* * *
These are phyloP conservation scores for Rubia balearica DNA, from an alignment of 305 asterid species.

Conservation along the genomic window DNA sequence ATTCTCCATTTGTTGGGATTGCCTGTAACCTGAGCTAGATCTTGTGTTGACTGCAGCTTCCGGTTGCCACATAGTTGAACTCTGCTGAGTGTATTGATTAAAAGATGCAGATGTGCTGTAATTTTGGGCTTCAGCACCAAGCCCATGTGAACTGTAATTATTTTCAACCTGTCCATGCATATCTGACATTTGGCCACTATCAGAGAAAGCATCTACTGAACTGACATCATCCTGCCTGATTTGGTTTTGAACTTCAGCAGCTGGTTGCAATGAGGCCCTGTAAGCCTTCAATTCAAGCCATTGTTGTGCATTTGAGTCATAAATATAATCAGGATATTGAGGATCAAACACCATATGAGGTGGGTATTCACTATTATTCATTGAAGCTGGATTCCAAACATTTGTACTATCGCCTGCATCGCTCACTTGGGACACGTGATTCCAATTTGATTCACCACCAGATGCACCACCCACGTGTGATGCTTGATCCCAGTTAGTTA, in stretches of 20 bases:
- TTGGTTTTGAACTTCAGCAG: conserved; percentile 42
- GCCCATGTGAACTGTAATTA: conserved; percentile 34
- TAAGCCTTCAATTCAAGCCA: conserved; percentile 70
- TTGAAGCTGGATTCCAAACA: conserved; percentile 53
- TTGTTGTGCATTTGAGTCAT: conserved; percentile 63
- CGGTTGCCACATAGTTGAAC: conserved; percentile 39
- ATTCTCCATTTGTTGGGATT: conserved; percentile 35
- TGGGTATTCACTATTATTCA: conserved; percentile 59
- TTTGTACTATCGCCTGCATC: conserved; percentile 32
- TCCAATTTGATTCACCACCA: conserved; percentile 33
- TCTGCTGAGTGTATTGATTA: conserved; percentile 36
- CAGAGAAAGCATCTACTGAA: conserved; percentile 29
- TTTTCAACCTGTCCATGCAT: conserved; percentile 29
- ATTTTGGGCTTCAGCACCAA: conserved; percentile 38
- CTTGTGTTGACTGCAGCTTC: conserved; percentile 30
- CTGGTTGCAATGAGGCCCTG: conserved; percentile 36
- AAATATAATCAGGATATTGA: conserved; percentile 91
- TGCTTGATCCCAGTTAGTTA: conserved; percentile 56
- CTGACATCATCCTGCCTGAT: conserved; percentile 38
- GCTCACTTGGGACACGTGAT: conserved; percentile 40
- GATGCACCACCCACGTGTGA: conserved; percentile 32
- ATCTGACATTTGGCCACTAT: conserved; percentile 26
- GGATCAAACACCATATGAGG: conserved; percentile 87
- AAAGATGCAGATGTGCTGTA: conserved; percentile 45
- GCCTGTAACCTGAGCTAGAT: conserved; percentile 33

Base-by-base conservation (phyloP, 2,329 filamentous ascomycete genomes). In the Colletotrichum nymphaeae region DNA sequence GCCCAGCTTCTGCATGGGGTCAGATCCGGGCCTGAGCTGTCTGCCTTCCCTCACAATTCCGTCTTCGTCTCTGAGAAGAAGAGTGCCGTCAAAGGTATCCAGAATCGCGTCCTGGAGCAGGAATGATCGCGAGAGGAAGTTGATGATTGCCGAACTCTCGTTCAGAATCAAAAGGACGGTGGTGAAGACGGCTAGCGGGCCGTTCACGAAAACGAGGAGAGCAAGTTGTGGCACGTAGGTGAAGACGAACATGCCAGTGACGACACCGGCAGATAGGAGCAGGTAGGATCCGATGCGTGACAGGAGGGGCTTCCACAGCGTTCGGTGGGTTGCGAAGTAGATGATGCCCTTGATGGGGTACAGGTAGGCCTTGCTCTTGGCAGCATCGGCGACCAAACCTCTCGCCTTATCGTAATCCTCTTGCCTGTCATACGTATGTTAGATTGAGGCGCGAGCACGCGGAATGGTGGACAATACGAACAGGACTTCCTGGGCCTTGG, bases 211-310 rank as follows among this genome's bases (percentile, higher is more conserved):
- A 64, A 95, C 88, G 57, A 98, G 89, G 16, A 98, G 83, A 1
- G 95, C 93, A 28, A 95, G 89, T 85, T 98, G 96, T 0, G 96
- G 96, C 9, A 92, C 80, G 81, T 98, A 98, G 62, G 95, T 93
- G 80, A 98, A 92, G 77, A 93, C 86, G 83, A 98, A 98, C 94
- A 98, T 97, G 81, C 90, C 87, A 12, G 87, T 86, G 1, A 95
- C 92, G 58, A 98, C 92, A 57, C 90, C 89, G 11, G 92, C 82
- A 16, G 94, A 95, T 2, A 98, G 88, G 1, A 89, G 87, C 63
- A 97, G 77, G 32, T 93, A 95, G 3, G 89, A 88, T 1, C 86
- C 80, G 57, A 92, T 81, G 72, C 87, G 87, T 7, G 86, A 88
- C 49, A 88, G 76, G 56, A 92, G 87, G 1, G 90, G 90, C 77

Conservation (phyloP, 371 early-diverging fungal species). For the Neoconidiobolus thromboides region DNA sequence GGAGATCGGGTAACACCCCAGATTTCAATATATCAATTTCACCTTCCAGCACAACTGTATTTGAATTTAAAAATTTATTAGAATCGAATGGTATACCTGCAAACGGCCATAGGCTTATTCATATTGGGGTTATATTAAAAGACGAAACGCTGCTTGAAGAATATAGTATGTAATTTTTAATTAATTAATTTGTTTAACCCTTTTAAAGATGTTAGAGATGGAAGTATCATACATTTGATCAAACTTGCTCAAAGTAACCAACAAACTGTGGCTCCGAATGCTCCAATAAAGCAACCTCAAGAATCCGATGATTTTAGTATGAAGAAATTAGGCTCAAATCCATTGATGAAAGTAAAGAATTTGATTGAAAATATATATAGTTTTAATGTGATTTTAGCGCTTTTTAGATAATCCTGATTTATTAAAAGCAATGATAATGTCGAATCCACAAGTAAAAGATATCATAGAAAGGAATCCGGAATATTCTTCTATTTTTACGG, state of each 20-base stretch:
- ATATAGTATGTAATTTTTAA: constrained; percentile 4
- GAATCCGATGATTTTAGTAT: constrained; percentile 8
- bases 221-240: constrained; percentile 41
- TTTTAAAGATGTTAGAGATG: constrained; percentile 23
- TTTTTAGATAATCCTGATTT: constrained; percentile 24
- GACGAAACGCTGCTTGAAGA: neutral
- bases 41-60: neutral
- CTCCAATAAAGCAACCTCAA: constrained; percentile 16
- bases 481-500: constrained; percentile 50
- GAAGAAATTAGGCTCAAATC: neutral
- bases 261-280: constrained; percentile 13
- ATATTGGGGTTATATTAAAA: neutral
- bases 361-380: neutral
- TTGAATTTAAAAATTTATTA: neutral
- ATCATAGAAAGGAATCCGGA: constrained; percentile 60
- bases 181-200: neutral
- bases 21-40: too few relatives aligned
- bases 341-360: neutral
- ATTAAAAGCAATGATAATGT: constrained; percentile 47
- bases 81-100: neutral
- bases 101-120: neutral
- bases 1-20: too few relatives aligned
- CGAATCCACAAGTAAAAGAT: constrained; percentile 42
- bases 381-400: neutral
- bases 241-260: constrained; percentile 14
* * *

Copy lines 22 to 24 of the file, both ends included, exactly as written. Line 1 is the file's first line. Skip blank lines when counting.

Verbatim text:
- GCTCACTTGGGACACGTGAT: conserved; percentile 40
- GATGCACCACCCACGTGTGA: conserved; percentile 32
- ATCTGACATTTGGCCACTAT: conserved; percentile 26